New AP1000 Nuclear Reactor Design Sparks Ire

But Nuclear Regulatory Commission ignores concerns over potential containment failures.

John Raymond

The Vogtle Nuclear Power Plant, in Waynesboro, Ga. (Photo courtesy of

In their rush to approve a new­ly designed nuclear reac­tor slat­ed for pro­posed pow­er plants through­out the south­east­ern Unit­ed States, fed­er­al reg­u­la­tors are ignor­ing safe­ty issues raised by a pat­tern of con­tain­ment fail­ures in reac­tors. That’s the urgent mes­sage at the cen­ter of two recent reports exam­in­ing the design of the West­ing­house AP1000 reac­tor, which the Nuclear Reg­u­la­to­ry Com­mis­sion (NRC) is in the process of certifying. 

Containment system failures have been relatively common during the last 30 years.

Both reports were writ­ten by Arnold Gun­der­sen, a for­mer senior nuclear indus­try offi­cial and chief engi­neer of Fairewinds Asso­ciates, Inc., an inde­pen­dent research firm. The ini­tial report was released in April 2010, and the fol­low-up report released in late Decem­ber. They were com­mis­sioned by the AP1000 Over­sight Group, a coali­tion of envi­ron­men­tal orga­ni­za­tions cen­tered in the South­east, where con­struc­tion of 14 new nuclear pow­er plants has been pro­posed. Because of the safe­ty issues doc­u­ment­ed by Gun­der­sen, the coali­tion is con­test­ing cer­ti­fi­ca­tion of the AP1000.

Gundersen’s reports focus on the AP1000’s con­tain­ment sys­tem, warn­ing that a con­tain­ment fail­ure in the AP1000 would cause a radi­a­tion release into the envi­ron­ment due to the chim­ney effect” design, which he believes will suck radioac­tive gas­es out of the hole in the top of the reactor’s sin­gle-wall con­tain­ment struc­ture. Addi­tion­al­ly, the AP1000’s design is more vul­ner­a­ble to cor­ro­sion than con­tain­ment sys­tems of cur­rent reac­tor designs and had numer­ous inac­ces­si­ble loca­tions” not avail­able for inspection.

Cer­ti­fied inspec­tions of oper­at­ing reac­tors have failed to detect con­tain­ment fail­ures for years,” Gun­der­sen said, not­ing that radi­a­tion releas­es from a con­tain­ment fail­ure could be more than 1,000 times as great as that allowed under fed­er­al law. Con­tain­ment sys­tem fail­ures are the ele­phant in the room.” 

Because the NRC has no data­base track­ing con­tain­ment sys­tem fail­ures, Gundersen’s research involved a lengthy process of review­ing many hun­dreds of indi­vid­ual licensee event reports and indi­vid­ual infor­ma­tion notices issued by the NRC. After sub­mit­ting the ini­tial report to the NRC in April 2010, Gun­der­sen pre­sent­ed his find­ings in June direct­ly to the NRC’s Advi­so­ry Com­mit­tee on Reac­tor Safe­guards (ACRS). In his sec­ond report, he charged that NRC staff cher­ry-picked” con­tain­ment fail­ure issues it reviewed in an Octo­ber ACRS meeting. 

Both the ACRS and West­ing­house have dis­missed the con­cerns raised in the reports. Envi­ron­men­tal groups hold­ing press con­fer­ences against nuclear plants are not sur­pris­ing to us. … The AP1000 is very well-designed and is the tech­nol­o­gy of choice in most parts of the world,” West­ing­house spokesman Vaughn Gilbert told the Raleigh News and Observ­er. Four AP1000 reac­tors are cur­rent­ly under con­struc­tion in China.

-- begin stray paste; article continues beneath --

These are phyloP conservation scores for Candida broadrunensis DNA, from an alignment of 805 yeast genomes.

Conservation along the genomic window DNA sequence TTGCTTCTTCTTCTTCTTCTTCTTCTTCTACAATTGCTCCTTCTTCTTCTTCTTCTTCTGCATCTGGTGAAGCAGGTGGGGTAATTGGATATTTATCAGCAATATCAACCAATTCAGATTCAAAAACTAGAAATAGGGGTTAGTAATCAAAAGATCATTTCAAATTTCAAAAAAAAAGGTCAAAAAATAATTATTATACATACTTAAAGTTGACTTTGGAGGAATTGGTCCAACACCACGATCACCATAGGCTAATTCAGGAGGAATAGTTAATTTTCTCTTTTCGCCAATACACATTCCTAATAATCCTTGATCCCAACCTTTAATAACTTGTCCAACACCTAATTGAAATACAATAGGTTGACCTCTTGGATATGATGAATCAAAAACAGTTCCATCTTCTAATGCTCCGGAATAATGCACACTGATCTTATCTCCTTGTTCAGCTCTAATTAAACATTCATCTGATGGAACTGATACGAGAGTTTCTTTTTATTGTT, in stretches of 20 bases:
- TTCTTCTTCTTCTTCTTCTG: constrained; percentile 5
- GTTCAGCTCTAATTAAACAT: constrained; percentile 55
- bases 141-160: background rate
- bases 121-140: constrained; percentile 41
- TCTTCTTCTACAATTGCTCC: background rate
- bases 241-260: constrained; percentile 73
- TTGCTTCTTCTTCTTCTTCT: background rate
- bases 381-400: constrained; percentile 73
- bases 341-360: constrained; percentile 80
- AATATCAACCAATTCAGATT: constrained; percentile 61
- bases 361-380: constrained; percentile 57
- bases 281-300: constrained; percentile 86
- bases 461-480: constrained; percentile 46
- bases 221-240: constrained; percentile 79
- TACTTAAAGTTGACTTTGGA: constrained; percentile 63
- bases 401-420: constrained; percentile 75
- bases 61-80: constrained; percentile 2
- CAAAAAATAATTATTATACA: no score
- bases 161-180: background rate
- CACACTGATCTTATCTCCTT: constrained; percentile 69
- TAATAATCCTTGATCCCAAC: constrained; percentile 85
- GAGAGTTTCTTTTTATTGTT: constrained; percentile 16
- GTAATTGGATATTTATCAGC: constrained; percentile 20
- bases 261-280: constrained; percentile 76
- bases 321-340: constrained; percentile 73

In late Jan­u­ary, the ACRS rec­om­mend­ed that two AP1000 reac­tors pro­posed for the Plant Vog­tle site in Way­nes­boro, Ga., could be built and oper­at­ed with­out undue risk to the health and safe­ty of the pub­lic.” The ACRS did state there were remain­ing issues to be resolved, but did not note the con­tain­ment safe­ty design issues cit­ed in Gundersen’s reports.

Con­tain­ment sys­tem fail­ures have been rel­a­tive­ly com­mon dur­ing the last 30 years. There are at least 80 fail­ures out there and the NRC is not look­ing at this his­to­ry to rec­og­nize that a con­tain­ment fail­ure could hap­pen in the AP1000,” Gun­der­sen said. One fail­ure was at the Fitz­patrick nuclear pow­er plant in Oswego, N.Y., where a four-and-a-half inch crack com­plete­ly pen­e­trat­ed the con­tain­ment lin­er due to ther­mal stress.

Though the Plant Vog­tle AP1000 reac­tors have not received NRC cer­ti­fi­ca­tion, on-site prepa­ra­tion work began last year. Con­struc­tion work on the reac­tor can­not begin until the AP1000 is cer­ti­fied and the util­i­ty receives the required oper­at­ing license from the NRC. Local envi­ron­men­tal groups are chal­leng­ing the cer­ti­fi­ca­tion and licens­ing process, but cus­tomers of the South­ern Nuclear Oper­at­ing Com­pa­ny are already pick­ing up some of the cost. Their util­i­ty bills went up on Jan­u­ary 1 under new state leg­is­la­tion allow­ing pri­vate util­i­ties to charge cus­tomers for the cost of financ­ing new pow­er plants under construction.

Pres­i­dent Barack Oba­ma award­ed the Plant Vog­tle project an $8.2 bil­lion fed­er­al loan guar­an­tee last year – more than half its $14.5 mil­lion price tag. Tax­pay­ers could very well lose that much mon­ey on the project. The action was wide­ly crit­i­cized by envi­ron­men­tal orga­ni­za­tions, which cit­ed a Con­gres­sion­al Bud­get Office study pre­dict­ing that 50 per­cent of reac­tor projects receiv­ing loan guar­an­tees will default on their loans.

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